Recognizing and stopping the Emerald Ash Borer, now that it’s here
Arguably, one of the most beautiful things about the Northwoods, especially this time of year, is the trees. But the recent discovery of the destructive Emerald Ash Borer in Rhinelander could decimate the ash tree population. Because of that, no ash or other hardwood is allowed to be moved out of Oneida County for use as firewood. The county is under quarantine.
“There won’t be a problem for people in Oneida County getting firewood from other places. Wood can be brought into a quarantines county, but no hardwood can be moved out,” said Jesse Arndt from Arndt Forest Products, LLC. “For someone who wants to take the rest of their firewood from their cabin back to Appleton, well, that’s just not going to happen.”
There is a $1,000 fine for failure to comply.
Of the 72 counties in Wisconsin, Oneida is the 37th county where the Emerald Ash Borer, or EAB, has been found. Oneida County is only the second county in northern Wisconsin to face this issue, with Douglas County being the first. As with many invasives, they are most easily moved by humans.
As a Certified Firewood Dealer, Arndt explained, “Certified wood, like the firewood we have for sale at in Rhinelander, can be brought anywhere.” The problem comes in when individuals want to move wood from one place to another. Arndt says the best idea is to just not move any firewood.
Jennifer Statz from the Wisconsin Department of Agriculture, Trade, and Consumer Protection says there are several ways to determine if an ash tree may be infested with EAB. Thinning of the canopy can mean many things, but EAB kills ash trees from the top down, so this thinning could be a sign. New growth at the base of the tree comes along with the thinning of the canopy. An unhealthy tree will try to make up for the loss of leaves at the top of the tree by sprouting near the bottom of the tree on the ground or even from the base of the tree itself.
Vertical bark splitting is another sign that a tree may be infested with EAB. This happens because the ash borers attack the tissue that holds the bark to the tree. Individuals may also notice some woodpecker damage that is unlike the normal holes seen in many trees. In the case of EAB, woodpeckers often scrape the bark from the tree rather than create the traditional hole, in order to eat the insect larvae.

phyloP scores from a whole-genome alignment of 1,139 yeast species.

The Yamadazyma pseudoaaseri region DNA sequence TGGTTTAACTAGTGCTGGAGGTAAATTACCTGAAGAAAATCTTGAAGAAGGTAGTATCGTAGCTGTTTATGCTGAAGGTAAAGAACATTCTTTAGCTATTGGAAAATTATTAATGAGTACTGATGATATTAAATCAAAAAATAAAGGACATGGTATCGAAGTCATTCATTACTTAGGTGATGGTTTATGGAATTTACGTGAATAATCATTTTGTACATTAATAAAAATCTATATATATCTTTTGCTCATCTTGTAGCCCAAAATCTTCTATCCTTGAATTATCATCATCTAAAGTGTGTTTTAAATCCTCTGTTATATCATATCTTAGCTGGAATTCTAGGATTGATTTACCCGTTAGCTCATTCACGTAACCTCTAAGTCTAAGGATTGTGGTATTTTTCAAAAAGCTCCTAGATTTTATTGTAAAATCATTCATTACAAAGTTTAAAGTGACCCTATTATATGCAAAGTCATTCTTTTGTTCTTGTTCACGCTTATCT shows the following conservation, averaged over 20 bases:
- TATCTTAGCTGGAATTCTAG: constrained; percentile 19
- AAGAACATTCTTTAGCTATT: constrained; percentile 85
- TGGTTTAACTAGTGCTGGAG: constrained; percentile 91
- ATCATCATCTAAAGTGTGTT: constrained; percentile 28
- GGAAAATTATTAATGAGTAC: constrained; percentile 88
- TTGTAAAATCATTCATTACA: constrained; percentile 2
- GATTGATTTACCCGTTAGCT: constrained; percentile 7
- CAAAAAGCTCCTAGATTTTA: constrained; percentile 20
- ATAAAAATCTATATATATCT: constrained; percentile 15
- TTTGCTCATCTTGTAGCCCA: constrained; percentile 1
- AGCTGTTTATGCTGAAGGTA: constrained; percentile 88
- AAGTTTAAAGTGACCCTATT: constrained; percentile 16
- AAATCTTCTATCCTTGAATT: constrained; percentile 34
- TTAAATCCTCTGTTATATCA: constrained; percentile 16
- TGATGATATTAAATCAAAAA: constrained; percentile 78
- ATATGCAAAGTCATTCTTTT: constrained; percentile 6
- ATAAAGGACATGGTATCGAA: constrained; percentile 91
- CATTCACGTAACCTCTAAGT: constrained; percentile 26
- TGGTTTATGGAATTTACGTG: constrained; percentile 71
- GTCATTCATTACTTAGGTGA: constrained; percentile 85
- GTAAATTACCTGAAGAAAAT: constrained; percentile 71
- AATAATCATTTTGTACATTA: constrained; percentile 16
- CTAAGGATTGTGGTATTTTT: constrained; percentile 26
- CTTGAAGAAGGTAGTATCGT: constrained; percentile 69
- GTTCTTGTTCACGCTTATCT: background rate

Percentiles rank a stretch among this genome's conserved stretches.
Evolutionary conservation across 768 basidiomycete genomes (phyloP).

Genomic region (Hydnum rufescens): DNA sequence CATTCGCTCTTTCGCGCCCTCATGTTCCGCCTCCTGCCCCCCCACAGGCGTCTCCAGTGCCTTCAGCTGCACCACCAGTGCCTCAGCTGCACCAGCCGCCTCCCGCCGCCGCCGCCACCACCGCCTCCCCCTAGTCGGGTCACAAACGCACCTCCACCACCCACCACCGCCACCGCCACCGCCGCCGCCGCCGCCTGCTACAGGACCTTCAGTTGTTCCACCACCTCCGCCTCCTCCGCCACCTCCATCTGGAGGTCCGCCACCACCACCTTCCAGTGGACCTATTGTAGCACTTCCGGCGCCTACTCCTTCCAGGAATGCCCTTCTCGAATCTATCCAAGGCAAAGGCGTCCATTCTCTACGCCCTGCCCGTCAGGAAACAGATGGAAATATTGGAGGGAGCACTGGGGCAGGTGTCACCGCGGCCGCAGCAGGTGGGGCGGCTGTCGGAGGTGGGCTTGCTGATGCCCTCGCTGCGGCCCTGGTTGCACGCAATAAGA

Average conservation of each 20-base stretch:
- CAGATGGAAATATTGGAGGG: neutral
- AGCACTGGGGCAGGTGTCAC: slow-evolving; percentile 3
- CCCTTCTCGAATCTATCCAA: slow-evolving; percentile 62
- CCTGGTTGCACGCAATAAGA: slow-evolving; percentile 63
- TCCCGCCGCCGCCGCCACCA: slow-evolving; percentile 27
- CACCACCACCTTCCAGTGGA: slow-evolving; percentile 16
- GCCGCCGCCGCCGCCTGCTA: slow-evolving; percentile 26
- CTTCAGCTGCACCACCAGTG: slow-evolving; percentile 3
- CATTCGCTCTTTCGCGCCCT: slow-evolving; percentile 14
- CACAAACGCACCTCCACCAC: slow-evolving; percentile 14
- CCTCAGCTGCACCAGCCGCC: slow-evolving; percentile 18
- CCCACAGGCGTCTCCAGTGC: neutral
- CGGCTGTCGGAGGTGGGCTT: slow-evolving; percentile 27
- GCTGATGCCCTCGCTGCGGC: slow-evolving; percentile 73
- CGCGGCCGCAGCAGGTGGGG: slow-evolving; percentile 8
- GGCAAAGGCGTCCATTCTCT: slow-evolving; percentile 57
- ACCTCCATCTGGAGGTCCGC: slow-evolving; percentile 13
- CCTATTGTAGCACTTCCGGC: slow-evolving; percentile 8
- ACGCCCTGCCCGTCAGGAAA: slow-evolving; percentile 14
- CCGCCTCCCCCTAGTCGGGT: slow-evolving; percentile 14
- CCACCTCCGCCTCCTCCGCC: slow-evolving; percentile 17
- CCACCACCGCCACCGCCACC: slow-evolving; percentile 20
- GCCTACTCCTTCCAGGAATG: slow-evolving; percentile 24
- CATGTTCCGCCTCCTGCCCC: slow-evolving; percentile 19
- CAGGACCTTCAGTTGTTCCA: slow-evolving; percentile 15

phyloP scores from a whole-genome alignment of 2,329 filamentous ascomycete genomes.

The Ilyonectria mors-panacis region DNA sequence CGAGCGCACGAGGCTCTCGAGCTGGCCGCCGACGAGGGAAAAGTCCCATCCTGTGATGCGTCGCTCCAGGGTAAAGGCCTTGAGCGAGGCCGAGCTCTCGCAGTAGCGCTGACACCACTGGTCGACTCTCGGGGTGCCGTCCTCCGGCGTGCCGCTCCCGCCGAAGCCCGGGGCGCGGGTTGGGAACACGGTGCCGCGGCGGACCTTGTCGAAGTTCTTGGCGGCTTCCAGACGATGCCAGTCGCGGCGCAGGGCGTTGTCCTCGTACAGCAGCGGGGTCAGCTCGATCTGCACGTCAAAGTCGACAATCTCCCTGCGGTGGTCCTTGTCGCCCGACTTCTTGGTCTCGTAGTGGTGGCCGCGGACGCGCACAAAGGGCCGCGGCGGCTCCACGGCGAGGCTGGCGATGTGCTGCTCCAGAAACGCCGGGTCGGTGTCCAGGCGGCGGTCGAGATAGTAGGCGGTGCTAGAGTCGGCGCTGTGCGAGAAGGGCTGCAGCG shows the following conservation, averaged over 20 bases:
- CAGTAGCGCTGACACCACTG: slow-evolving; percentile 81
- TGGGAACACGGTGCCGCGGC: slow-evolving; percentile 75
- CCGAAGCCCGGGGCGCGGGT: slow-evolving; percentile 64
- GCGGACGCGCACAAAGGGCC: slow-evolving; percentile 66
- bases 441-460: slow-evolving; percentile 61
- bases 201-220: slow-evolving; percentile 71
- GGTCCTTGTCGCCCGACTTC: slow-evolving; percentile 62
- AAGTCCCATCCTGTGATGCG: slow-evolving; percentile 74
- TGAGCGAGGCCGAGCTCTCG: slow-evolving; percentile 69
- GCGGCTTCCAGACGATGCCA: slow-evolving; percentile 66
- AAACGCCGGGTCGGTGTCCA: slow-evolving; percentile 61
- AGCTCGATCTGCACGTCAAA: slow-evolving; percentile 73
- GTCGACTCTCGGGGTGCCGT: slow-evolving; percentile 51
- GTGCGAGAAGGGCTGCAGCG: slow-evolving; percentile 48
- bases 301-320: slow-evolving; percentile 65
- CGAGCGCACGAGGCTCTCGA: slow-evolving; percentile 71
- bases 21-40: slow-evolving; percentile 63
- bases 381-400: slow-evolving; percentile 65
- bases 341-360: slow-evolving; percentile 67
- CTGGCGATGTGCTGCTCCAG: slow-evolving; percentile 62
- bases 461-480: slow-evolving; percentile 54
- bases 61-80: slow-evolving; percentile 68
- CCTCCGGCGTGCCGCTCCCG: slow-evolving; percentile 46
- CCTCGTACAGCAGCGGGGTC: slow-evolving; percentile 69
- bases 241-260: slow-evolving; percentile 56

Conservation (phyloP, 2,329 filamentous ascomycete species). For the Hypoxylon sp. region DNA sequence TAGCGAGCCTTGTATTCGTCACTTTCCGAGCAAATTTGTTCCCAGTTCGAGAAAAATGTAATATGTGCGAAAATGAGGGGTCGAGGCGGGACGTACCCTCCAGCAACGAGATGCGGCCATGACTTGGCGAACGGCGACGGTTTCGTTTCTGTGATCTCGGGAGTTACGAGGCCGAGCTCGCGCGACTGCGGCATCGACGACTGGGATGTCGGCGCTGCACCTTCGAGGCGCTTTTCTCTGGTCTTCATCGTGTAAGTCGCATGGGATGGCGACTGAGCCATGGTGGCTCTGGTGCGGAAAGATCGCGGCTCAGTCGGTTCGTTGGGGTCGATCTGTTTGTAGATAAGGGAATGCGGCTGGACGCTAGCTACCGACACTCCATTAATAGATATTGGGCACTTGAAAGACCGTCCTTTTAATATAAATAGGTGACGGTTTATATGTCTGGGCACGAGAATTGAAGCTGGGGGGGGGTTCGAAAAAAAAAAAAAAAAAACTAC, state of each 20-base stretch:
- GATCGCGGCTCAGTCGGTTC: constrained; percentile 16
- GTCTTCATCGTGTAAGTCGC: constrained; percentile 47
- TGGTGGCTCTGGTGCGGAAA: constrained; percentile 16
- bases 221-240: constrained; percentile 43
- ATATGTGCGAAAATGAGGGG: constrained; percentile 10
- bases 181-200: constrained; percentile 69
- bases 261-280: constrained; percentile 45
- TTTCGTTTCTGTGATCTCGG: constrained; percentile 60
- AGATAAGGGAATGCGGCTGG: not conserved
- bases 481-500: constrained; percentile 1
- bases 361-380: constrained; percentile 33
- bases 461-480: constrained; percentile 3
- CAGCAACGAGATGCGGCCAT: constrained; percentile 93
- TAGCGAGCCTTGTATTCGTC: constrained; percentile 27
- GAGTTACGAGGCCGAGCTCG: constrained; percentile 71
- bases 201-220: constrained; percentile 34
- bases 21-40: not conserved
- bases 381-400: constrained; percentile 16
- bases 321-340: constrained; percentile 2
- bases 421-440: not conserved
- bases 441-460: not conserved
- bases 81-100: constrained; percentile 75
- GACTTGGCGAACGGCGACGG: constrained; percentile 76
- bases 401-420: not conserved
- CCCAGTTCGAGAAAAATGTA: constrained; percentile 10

“None of these symptoms alone mean a tree has EAB, “Statz says, “But seeing at least three of these symptoms is a sign that an ash tree could have EAB infestation. It is best to take pictures and send them in, or capture one of the insects.” Information should be sent to www.emeraldashborer.wi.gov
If a homeowner finds an ash tree with EAB on his or her property, the DNR should be notified. Notifications can be made through the website, or by calling 800-462-2803.If the tree is deemed by the home owner to have value, it can be treated by an arborist or tree service. If a homeowner decides to cut the tree down, it should be cut down and immediately chipped to ensure that all EAB and its larvae are dead and will pose no threat to other trees.
“It’s best to chip the logs up right away,” according to Todd Foley from Foley’s Tree Service. “We have a special chipper that chips logs up into a small enough piece that it even kills the bugs themselves. That is really the only way to ensure that nearby trees won’t get infected.”
In some cases, a homeowner may decide to keep a tree rather than remove it. “There is a preventative treatment that can be done,” Foley stated. “A certified tree service has access to the best injectable chemicals. Individuals cannot legally inject anything into the soil or the tree, where a certified tree service can. The biggest thing to know is that even if a tree is in decline, if the canopy is thinning, if a tree is in decline even up to 50%, injecting it can bring the tree back to health.”
Home owners also have the option to protect trees from becoming infected. A certified tree service will give home owners and estimate on the costs involved. All suspected infestations should be reported to the DNR.